Customize your JAMA Network experience by selecting one or more topics from the list below.
Welter M, Mallet L, Houeto J, et al. Internal Pallidal and Thalamic Stimulation in Patients With Tourette Syndrome. Arch Neurol. 2008;65(7):952–957. doi:10.1001/archneur.65.7.952
Tourette syndrome (TS) is thought to result from dysfunction of the associative-limbic territories of the basal ganglia, and patients with severe symptoms of TS respond poorly to medication. High-frequency stimulation has recently been applied to patients with TS in open studies using the centromedian-parafascicular complex (CM-Pf) of the thalamus, the internal globus pallidus (GPi), or the anterior limb of the internal capsule as the principal target.
To report the effect of high-frequency stimulation of the CM-Pf and/or the GPi, 2 associative-limbic relays of the basal ganglia, in patients with TS.
Controlled, double-blind, randomized crossover study.
Three patients with severe and medically refractory TS.
Bilateral placement of stimulating electrodes in the CM-Pf (associative-limbic part of the thalamus) and the GPi (ventromedial part).
Main Outcome Measures
Effects of thalamic, pallidal, simultaneous thalamic and pallidal, and sham stimulation on neurologic, neuropsychological, and psychiatric symptoms.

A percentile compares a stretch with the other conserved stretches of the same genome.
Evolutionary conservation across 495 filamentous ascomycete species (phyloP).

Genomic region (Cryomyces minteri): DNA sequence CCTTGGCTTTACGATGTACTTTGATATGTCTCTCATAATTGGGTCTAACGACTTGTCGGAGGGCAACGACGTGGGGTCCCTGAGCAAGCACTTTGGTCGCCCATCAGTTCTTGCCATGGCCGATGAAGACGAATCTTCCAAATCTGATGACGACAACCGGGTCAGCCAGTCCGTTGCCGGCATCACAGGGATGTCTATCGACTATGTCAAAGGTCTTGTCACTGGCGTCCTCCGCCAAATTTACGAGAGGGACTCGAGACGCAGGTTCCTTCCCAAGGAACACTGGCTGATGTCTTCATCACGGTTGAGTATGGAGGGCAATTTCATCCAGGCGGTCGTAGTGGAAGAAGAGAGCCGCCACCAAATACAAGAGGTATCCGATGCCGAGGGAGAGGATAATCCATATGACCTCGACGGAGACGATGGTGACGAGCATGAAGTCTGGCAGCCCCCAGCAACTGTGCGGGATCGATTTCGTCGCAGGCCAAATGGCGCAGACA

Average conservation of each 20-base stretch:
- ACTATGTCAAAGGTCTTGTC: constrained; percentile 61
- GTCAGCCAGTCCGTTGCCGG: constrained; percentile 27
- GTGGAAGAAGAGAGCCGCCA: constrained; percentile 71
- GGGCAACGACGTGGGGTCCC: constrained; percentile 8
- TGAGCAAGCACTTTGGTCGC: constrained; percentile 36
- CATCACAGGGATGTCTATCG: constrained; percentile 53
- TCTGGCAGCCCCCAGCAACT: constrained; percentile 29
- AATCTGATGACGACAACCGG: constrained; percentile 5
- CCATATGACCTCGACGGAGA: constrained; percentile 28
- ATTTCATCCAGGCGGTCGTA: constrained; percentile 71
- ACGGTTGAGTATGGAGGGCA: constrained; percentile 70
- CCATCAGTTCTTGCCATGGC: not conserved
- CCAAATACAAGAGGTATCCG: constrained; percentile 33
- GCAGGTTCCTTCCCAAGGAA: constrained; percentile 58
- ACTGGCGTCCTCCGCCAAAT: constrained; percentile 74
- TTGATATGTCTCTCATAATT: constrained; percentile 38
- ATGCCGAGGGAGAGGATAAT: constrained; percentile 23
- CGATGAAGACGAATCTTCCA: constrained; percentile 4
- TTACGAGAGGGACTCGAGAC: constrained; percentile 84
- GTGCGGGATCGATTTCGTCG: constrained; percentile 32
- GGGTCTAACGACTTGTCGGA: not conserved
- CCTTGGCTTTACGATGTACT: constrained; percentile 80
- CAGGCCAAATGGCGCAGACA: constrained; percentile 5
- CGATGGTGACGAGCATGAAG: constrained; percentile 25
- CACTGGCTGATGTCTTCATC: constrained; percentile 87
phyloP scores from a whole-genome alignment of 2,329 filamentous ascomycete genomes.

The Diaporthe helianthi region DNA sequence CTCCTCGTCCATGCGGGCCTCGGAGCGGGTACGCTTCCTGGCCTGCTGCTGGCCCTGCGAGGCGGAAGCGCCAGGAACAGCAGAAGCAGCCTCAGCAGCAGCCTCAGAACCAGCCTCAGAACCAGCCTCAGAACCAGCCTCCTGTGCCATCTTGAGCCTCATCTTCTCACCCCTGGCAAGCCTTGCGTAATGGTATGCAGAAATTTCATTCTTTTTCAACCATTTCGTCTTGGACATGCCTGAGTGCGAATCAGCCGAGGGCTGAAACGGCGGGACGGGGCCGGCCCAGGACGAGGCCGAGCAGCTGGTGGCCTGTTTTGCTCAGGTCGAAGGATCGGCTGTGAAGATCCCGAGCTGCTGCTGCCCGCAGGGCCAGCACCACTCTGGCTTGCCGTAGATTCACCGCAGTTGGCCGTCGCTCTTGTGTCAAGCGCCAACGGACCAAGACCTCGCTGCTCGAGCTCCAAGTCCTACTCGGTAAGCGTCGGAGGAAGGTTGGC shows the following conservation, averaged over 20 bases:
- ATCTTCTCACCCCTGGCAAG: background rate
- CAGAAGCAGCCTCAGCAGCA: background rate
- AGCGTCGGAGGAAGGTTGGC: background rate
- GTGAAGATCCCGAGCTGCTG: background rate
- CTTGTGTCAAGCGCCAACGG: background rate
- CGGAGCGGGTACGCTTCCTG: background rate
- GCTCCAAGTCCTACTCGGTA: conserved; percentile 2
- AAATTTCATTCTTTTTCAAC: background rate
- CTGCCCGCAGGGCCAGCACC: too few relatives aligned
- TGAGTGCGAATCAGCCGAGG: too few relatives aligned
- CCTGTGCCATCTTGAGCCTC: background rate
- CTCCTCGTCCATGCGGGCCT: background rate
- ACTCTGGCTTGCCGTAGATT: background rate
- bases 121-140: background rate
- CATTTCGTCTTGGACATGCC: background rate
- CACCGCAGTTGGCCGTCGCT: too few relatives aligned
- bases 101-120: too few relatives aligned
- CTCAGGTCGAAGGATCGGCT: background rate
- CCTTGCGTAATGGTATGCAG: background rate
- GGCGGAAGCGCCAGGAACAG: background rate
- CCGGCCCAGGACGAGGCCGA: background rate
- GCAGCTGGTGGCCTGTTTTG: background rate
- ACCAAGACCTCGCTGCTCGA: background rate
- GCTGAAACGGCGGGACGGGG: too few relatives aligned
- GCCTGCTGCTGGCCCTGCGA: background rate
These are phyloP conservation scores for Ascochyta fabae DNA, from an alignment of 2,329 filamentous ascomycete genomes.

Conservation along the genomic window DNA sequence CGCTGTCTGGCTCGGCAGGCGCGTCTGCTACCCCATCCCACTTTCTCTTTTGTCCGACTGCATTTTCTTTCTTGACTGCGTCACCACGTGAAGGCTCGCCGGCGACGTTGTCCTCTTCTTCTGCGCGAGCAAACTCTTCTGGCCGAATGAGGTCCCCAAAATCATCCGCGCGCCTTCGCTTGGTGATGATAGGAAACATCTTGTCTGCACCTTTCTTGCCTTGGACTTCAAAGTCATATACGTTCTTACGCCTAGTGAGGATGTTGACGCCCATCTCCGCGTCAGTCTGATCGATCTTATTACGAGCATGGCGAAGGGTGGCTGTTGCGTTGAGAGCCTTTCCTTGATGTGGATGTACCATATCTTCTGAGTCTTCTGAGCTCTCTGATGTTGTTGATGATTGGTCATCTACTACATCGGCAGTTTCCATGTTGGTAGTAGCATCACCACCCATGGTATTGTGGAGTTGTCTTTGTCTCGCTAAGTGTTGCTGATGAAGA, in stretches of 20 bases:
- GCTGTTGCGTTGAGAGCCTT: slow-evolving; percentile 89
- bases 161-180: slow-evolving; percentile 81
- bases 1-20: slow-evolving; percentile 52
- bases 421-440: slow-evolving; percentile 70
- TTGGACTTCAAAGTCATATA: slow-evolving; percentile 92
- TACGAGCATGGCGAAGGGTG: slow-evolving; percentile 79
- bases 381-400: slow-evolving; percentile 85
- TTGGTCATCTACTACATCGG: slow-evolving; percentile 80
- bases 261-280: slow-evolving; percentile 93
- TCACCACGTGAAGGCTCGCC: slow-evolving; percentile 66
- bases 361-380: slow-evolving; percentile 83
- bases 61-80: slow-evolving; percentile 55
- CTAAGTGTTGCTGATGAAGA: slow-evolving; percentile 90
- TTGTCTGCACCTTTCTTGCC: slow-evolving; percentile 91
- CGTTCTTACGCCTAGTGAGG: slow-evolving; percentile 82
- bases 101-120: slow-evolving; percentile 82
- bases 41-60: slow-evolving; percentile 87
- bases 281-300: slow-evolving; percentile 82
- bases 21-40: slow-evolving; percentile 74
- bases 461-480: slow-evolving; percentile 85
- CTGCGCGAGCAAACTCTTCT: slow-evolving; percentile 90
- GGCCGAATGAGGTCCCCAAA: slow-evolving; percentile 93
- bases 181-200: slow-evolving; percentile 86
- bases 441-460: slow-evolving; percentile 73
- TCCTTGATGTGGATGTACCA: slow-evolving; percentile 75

A dramatic improvement on the Yale Global Tic Severity Scale was obtained with bilateral stimulation of the GPi (reduction in tic severity of 65%, 96%, and 74% in patients 1, 2, and 3, respectively). Bilateral stimulation of the CM-Pf produced a 64%, 30%, and 40% reduction in tic severity, respectively. The association of thalamic and pallidal stimulation showed no further reduction in tic severity (60%, 43%, and 76%), whereas motor symptoms recurred during the sham condition. No neuropsychological, psychiatric, or other long-term adverse effect was observed.
High-frequency stimulation of the associative-limbic relay within the basal ganglia circuitry may be an effective treatment of patients with TS, thus heightening the hypothesis of a dysfunction in these structures in the pathophysiologic mechanism of the disorder.
clinicaltrials.gov Identifier: NCT00139308
Create a personal account or sign in to: